Studies in the Relations between Politics and Culture in Polish History
Edited By Jacek Soszyński and Agnieszka Chamera-Nowak
The Jagiellons vis-a-vis the Book and the Education of the Nobility
Education of heirs to the Jagiellon thrones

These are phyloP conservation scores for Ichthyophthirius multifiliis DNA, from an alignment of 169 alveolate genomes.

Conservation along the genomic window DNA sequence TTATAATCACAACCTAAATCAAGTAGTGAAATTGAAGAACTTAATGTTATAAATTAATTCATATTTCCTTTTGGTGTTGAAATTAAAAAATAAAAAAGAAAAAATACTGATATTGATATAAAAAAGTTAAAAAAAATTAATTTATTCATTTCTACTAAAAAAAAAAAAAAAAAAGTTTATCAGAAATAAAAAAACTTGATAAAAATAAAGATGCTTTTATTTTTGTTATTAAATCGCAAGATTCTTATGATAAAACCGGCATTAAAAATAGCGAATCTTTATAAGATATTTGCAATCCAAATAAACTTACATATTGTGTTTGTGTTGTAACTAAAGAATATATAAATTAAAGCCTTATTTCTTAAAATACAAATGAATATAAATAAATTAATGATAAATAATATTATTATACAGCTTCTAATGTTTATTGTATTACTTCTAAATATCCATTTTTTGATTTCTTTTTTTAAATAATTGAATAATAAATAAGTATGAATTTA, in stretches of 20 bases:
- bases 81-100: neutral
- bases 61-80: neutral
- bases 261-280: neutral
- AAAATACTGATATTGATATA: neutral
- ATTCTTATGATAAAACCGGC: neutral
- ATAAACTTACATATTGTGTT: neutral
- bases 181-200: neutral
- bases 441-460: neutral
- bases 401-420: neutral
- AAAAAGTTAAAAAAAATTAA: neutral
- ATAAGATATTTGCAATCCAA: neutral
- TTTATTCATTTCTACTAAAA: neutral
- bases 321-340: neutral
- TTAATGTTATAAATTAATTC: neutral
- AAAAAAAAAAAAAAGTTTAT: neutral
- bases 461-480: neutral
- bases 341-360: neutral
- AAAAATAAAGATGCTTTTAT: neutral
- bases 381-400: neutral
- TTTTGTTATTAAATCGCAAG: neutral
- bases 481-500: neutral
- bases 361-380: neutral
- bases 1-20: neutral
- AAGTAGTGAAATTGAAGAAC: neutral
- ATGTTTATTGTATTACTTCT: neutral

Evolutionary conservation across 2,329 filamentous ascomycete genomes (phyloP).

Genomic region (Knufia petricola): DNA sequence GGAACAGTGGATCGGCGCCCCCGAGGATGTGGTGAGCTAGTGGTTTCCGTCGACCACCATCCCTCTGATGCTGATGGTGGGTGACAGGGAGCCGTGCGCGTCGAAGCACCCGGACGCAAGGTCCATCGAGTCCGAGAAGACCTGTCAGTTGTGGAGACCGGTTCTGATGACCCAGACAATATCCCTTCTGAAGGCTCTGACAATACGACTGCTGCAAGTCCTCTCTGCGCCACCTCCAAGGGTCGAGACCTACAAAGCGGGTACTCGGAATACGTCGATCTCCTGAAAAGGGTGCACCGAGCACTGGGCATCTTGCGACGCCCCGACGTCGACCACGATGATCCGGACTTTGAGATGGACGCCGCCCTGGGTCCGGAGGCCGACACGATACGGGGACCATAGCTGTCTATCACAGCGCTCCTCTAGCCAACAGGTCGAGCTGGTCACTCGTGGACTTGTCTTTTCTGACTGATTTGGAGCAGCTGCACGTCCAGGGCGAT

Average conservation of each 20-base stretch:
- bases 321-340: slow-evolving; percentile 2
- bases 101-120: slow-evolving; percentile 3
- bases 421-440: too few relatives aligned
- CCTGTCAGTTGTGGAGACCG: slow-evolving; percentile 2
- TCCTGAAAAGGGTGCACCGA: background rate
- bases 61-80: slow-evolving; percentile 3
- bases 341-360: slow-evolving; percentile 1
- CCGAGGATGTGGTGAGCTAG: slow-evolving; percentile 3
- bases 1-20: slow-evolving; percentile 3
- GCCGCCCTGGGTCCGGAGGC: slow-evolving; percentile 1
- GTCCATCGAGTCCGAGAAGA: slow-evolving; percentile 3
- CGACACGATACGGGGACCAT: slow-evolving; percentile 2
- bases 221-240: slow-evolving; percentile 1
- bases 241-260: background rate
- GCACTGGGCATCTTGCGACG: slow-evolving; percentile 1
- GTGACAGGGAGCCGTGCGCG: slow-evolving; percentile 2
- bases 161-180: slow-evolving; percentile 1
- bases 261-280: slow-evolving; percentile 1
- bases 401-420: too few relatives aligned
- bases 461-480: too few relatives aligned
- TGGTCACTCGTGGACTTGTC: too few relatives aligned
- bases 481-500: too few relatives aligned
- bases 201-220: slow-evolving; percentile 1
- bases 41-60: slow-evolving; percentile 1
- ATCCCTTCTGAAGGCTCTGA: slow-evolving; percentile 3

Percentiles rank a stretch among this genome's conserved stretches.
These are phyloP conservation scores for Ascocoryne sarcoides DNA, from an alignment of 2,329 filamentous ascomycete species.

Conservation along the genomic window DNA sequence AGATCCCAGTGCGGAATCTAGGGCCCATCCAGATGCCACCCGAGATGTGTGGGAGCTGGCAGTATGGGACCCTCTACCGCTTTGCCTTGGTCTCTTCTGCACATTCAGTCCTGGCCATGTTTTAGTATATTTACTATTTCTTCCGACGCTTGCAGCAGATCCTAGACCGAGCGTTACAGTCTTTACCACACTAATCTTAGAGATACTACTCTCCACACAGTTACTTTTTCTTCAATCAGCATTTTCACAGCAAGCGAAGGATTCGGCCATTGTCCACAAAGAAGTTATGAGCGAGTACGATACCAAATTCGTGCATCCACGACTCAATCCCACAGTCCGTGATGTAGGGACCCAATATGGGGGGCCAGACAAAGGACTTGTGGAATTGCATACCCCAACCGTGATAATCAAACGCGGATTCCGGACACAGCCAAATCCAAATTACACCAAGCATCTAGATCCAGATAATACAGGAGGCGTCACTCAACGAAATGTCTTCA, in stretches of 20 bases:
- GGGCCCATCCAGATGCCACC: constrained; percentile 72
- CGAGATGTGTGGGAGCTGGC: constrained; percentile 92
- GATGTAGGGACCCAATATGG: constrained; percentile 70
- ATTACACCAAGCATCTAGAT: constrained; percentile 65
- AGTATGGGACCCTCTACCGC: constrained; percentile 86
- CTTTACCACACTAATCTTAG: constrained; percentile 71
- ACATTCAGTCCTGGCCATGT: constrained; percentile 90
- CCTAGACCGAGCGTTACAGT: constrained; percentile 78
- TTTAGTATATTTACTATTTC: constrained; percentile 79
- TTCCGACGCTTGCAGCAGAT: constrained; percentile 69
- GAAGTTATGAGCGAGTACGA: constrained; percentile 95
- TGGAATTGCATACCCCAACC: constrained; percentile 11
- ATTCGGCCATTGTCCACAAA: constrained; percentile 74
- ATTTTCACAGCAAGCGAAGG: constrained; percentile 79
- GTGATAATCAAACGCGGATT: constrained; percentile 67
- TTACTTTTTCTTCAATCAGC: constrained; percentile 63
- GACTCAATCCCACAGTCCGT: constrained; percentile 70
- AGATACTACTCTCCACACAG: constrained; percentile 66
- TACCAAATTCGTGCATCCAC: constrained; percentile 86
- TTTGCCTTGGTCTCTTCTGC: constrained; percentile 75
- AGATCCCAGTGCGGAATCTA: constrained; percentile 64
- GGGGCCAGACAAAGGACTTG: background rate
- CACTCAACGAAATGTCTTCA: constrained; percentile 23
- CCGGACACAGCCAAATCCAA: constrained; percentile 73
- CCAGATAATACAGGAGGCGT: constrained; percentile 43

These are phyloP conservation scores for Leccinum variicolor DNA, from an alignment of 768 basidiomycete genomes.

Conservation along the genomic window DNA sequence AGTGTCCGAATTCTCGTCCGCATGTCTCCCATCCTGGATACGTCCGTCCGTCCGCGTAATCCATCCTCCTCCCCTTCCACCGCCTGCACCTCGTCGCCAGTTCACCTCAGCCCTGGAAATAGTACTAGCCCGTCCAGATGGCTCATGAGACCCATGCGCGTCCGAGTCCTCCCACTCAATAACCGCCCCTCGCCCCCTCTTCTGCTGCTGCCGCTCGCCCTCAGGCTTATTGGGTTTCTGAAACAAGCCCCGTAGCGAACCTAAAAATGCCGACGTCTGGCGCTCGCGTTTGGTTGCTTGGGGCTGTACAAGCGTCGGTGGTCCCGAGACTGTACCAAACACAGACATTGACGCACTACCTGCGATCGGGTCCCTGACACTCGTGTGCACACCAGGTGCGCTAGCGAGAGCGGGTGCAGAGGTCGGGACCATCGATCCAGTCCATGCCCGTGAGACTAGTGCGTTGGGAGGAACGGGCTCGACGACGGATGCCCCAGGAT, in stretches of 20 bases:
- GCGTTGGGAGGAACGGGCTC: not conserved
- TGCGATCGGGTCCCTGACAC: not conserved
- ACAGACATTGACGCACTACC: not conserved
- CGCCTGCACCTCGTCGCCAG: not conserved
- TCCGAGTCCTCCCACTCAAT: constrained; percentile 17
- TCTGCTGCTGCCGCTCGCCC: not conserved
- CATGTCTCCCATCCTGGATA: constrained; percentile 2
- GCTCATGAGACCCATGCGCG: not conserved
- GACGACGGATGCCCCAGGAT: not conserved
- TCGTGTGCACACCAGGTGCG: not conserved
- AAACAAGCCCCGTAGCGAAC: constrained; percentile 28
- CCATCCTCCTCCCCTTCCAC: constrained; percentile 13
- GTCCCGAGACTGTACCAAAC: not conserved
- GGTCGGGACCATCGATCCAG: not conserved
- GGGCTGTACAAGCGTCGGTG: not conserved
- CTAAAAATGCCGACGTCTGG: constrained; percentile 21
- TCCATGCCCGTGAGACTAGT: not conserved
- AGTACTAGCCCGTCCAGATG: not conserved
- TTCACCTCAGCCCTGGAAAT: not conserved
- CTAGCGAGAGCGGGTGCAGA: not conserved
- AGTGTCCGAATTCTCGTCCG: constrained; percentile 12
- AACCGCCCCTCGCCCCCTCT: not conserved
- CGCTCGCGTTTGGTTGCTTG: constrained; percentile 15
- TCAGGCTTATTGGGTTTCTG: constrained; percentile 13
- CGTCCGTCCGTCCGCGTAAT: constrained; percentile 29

During the fifteenth century, the approach of European social elites towards upbringing and educating their children underwent significant changes. These modifications applied both to the prospective successors to regal thrones and to children from the less distinct strata of society. Before the fifteenth century, little attention had been paid to the intellectual instruction of a prince: a future ruler was supposed to be acquainted with constitutional matters concerning his country and to display character and physical prowess. With the advent of the renaissance, harmonious development of soul and body became the model. Such upbringing was to be overseen by a special tutor, selected for this task by the parents and the parliament. Tutors of the young members of the Jagiellonian dynasty were directed in their efforts by European humanist pedagogical treatises (e.g. De librorum educatione by Enea Silvio Piccolomini, De re militari by Vegetius, or by De institutione regii pueri of unknown authorship). Władysław and Casimir, sons of King Władysław Jagiełło, were educated by Wincenty Kot of Dębno, a man of the world, doctor of canon law, and future archbishop of Gniezno. It is precisely the choice of the person of the tutor which proves false the opinion prevalent in modern Polish historiography, that King Casimir was illiterate.1 In turn, the sons and daughters of Casimir received a different, more sophisticated, rearing. Modern historians are aware of the names of their tutors and...
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